Shopping Malls Suffer Trickle-Up Effects of Retail Bankruptcies

Shopping Malls Suffer the Trickle-Up Effects of Retail Bankruptcies

OK, so “trickle-up effect” may not be a thing, but retail bankruptcies are on the rise and the impacts aren’t limited to the suppliers of inventory and the retail employees. As stores liquidate and close locations, shopping mall owners are losing tenant revenue, leading to their own bankruptcies.

Over 20 Big Name Retailers Have Filed for Bankruptcy in 2020

I won’t rehash the entire list here, but the ever-growing retail bankruptcy casualties of 2020 include Tailored Brands, Lord & Taylor, Ascena, Sur La Table, Lucky Brand, Neiman Marcus, Modell’s Sporting Goods, J. Crew, Centric Brands, Pier 1, and popular anchor store J.C. Penney.

If those that have filed isn’t enough, over a dozen other retailers are at risk of bankruptcy in 2020. According to Retail Dive, retailers like Express, J. Jill, Rite Aid, and DSW are high risk; not to mention recent headlines made by stores like Guitar Center and Petco.

The reality is retail wasn’t exactly thriving prior to the pandemic, but the pandemic has certainly not done the industry any favors. Brick & mortar retailers have been struggling to compete with the ease and variety of online shopping. Add in the complexities of a pandemic, and it’s a perfect storm for insolvency.

Recently, two large shopping mall entities have filed for bankruptcy protection: Pennsylvania Real Estate Investment Trust (PREIT) and CBL & Associates Properties (CBL). How large is large? Bloomberg states the two entities account for over 87 million square feet of real estate across the U.S. and CNN Business says PREIT and CBL own about 130 malls nationwide.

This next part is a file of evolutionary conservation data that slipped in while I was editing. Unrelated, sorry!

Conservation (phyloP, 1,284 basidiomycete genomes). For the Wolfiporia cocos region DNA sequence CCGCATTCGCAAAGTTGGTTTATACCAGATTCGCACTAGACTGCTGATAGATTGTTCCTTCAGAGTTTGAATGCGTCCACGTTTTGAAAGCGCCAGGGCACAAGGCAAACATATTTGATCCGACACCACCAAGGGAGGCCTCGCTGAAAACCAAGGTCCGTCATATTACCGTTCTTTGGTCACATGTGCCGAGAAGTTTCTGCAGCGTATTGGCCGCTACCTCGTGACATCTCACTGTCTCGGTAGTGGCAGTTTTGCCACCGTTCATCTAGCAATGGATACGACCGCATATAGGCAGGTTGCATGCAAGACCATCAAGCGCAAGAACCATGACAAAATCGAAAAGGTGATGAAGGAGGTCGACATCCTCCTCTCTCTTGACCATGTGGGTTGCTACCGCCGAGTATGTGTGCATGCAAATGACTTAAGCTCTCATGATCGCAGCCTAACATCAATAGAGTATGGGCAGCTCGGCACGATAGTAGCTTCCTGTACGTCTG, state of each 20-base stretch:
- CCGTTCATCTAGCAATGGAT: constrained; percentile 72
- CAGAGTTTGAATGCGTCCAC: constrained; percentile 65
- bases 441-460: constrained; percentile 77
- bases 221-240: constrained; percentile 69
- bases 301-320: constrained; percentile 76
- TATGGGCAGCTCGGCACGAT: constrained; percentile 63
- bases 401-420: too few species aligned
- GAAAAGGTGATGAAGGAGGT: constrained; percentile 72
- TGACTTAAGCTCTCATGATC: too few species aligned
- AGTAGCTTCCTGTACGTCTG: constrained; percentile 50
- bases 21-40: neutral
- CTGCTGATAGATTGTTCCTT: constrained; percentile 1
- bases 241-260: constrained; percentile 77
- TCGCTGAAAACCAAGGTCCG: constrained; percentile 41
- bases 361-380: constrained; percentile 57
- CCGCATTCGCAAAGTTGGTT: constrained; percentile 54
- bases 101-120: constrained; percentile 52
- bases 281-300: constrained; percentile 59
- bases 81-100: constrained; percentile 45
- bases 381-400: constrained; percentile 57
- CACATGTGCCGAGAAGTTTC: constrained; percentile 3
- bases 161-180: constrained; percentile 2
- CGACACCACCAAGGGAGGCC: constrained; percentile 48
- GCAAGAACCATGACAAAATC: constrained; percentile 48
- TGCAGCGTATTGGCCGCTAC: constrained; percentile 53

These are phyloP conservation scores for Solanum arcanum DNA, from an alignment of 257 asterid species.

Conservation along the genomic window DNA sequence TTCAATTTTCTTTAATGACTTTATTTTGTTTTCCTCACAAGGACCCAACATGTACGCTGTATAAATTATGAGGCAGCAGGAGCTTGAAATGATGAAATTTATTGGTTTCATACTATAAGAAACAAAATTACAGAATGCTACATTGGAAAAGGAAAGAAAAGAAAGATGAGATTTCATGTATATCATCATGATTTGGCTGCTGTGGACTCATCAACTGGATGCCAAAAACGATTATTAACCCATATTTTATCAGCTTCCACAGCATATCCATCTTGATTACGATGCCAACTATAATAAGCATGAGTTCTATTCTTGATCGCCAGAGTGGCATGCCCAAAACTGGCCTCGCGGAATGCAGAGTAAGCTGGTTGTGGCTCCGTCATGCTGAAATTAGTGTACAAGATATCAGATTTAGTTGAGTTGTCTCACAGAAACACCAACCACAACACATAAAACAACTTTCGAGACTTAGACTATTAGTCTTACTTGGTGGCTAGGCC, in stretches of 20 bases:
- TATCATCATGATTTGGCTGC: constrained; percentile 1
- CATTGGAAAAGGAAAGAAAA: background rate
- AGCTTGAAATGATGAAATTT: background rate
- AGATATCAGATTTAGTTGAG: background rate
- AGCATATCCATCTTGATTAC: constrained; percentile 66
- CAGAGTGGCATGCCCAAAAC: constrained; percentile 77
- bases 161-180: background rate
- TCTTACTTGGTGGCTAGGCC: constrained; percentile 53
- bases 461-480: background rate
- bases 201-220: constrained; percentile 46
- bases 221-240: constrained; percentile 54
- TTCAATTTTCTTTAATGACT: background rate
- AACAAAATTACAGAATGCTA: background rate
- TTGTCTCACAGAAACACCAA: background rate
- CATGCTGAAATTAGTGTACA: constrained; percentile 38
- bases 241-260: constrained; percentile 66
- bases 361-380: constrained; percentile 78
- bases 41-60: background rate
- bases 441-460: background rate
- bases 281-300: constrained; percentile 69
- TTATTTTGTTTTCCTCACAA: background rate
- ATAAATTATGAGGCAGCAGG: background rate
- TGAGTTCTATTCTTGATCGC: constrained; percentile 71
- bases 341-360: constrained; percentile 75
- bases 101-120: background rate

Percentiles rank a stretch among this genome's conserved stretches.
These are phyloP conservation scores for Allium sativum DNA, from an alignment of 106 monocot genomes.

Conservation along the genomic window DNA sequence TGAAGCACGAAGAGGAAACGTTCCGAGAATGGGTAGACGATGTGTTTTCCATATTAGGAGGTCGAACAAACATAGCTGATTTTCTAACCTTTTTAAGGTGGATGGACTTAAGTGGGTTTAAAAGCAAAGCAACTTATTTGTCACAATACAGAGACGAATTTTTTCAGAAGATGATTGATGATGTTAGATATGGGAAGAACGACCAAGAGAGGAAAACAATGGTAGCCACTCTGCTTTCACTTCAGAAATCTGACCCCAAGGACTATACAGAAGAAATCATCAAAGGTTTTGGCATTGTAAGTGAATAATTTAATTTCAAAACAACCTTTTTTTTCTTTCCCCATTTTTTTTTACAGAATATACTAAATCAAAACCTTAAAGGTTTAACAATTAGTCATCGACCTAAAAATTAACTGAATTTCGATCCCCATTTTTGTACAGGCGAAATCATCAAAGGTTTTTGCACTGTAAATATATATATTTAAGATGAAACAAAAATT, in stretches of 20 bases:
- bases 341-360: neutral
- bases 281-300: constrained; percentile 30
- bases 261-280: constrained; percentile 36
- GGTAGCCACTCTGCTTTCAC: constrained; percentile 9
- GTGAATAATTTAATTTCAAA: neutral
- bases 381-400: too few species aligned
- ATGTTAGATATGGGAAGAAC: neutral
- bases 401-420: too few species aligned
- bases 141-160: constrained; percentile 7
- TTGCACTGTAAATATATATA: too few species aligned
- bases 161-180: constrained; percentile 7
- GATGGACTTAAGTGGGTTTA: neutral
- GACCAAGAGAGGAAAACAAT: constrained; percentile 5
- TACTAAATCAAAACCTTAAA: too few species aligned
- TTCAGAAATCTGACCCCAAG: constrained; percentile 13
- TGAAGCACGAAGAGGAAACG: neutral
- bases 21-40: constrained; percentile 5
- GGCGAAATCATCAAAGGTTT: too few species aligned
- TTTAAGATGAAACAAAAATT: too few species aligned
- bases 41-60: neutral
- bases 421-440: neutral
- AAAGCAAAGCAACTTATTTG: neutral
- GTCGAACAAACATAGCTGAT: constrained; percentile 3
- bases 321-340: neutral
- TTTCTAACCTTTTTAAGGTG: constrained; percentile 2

Both PREIT and CBL stated a decrease in revenue from uncollected rents, a decline in consumer traffic, and existing debt in the billions, led to the bankruptcies. According to one report, more than 30 of CBL’s tenants have filed for bankruptcy in 2020.

PREIT’s bankruptcy petition estimates the company’s assets are $50M to $100M with liabilities of $1B to $10B (yes, billion), and it anticipates there will be enough funds to pay unsecured creditors. Its list of top creditors includes claims ranging from $800,000,000 owed to Wells Fargo Bank and over $200,000 owed to various construction companies.

CBL’s bankruptcy petition (which includes its 176 affiliates) estimates assets and liabilities are between $1B to $10B and anticipates funds will be available to pay unsecured creditors. Its list of top creditors includes a claim of $1.3B owed to Delaware Trust Company and several hundred thousand owed to various construction companies and suppliers.

Why These Bankruptcies Matter if You are Supplying Inventory to Retail

You don’t need me to tell you the heightened risk in retail, but you may want to look at these risks from a different angle. What happens if these malls close? What happens to the tenants and their unsold inventory? YOUR unsold inventory. File UCCs, even in consignment situations. In recent years we have seen the impact of unsecured consignment sales (um, Sports Authority bankruptcy) – you can’t afford to be unsecured in this economic climate.

Why These Bankruptcies Matter if You Are in Construction

In these two cases, not only are the various retail tenants at risk, but every company that is furnishing or has furnished to any improvement to these properties is also at risk. Yes, I’m talking to you – you, the company that furnished a new HVAC system, replaced the escalator, fixed the roof, and even replaced the store front glass in a remodel. Ensure you are securing your mechanic’s lien rights on every project, because the viability in the retail industry is growing weaker by the day.

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